When it finally comes down to actual measurable risks there are really just a few things you should know. Always look for a physically clean tattoo shop, if the shop and/or artist has questionable hygiene get out of there before you have a terrible regret story. Next, you ask the artist what type of inks they use. Any good artist cares very much about the quality of the ink they use. If you have gotten past the first 2 points next you want to see that there are disposable gloves, disposable ink pots (tiny plastic cups), fully sealed needles, and distilled water (for diluting the ink, depending on the brand). After that, it's down to you to prevent infection if you chose to get a tattoo. Keep it clean and cover it when you go to bed. Dirty sheets can give some bad infections, so can clean ones for that matter.

Anything else comes down to making sure you like the artist's work, an ugly tattoo is a regretted tattoo.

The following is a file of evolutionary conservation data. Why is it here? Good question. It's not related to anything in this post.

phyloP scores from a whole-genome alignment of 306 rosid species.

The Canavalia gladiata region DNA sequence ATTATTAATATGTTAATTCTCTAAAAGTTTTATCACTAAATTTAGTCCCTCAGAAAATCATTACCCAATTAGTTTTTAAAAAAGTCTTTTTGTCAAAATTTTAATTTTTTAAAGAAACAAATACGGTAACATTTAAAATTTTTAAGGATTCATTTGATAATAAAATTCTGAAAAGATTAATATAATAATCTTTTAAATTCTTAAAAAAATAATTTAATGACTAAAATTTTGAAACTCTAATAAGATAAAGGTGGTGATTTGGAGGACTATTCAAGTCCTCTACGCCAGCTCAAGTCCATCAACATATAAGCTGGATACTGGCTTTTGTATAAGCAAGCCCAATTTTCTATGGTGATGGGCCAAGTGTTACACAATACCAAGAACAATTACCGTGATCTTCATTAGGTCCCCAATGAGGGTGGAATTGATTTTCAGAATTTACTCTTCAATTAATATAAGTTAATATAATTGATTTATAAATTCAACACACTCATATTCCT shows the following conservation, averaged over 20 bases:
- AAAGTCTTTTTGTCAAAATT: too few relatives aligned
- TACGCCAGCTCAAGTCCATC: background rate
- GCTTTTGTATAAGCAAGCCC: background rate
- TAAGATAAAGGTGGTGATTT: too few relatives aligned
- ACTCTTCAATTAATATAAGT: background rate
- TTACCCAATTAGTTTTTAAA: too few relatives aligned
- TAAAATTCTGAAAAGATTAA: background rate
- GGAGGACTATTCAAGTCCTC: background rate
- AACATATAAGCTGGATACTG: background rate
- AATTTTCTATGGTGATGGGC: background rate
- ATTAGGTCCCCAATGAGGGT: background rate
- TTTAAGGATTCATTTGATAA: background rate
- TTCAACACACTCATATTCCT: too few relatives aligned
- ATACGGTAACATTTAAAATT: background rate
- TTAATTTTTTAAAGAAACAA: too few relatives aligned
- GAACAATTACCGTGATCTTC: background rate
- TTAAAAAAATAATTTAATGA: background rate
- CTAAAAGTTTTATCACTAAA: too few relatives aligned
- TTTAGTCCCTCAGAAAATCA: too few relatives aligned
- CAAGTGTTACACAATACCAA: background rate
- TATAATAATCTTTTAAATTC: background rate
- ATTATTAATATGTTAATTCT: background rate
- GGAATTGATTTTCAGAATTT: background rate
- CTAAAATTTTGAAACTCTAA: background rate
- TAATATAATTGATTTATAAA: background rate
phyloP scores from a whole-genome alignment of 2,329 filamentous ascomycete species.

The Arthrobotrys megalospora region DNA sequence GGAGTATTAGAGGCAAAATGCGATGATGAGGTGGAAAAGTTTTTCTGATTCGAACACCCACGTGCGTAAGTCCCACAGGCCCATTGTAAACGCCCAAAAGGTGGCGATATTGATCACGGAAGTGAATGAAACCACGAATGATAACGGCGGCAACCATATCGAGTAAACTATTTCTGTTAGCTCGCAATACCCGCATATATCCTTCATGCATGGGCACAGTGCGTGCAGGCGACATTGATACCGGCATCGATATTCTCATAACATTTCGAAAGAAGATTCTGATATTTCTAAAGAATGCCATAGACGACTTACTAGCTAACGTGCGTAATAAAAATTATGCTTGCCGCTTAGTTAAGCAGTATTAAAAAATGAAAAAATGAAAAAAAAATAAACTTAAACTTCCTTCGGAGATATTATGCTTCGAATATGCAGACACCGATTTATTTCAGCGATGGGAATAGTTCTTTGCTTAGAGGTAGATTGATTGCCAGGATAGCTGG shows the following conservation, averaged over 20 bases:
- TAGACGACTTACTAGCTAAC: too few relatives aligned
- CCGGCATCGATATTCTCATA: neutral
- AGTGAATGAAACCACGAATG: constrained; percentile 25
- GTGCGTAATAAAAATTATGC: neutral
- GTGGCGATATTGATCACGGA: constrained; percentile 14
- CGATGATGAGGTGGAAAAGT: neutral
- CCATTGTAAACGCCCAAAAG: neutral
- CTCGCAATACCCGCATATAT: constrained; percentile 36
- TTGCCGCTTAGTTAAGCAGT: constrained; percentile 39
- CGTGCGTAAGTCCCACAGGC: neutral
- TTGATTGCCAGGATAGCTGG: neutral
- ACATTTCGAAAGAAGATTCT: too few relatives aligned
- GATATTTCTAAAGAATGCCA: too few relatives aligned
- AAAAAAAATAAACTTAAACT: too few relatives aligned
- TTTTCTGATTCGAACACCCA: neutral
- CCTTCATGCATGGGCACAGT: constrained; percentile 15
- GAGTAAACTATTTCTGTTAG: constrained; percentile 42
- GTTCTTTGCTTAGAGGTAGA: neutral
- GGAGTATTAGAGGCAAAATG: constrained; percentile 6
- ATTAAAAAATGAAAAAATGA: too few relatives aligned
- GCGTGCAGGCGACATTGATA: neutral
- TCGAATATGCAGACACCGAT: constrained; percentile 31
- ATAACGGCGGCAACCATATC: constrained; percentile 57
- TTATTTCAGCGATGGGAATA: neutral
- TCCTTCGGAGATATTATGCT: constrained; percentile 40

Actually, I have a funny anecdote from my days as a cashier in a grocery store; I noticed a male customer's tattoo on his forearm and part of the job is to make small talk so I said "I like your tattoo. Is it an alien?". The guy just looks at me for a second and says "No it's a koi." without skipping a beat (and before I've applied any internal censorship) I reply "What did he (the artist) do? Beat it with a stick?!". Needless to say, the guy wasn't pleased but I'm telling ya it was bad, I couldn't tell it was supposed to be a koi...

I hope this has helped with any questions or concerns you have. If you feel I missed anything please message me on social media, or just say hi!

Reference material:







Tattooing to “Toughen up”: Tattoo experience and secretory immunoglobulin A

Hi, I'm Porche Berry

It is my sincerest desire that anything I write will add value to the world.

If not the world at large then at least your individual world.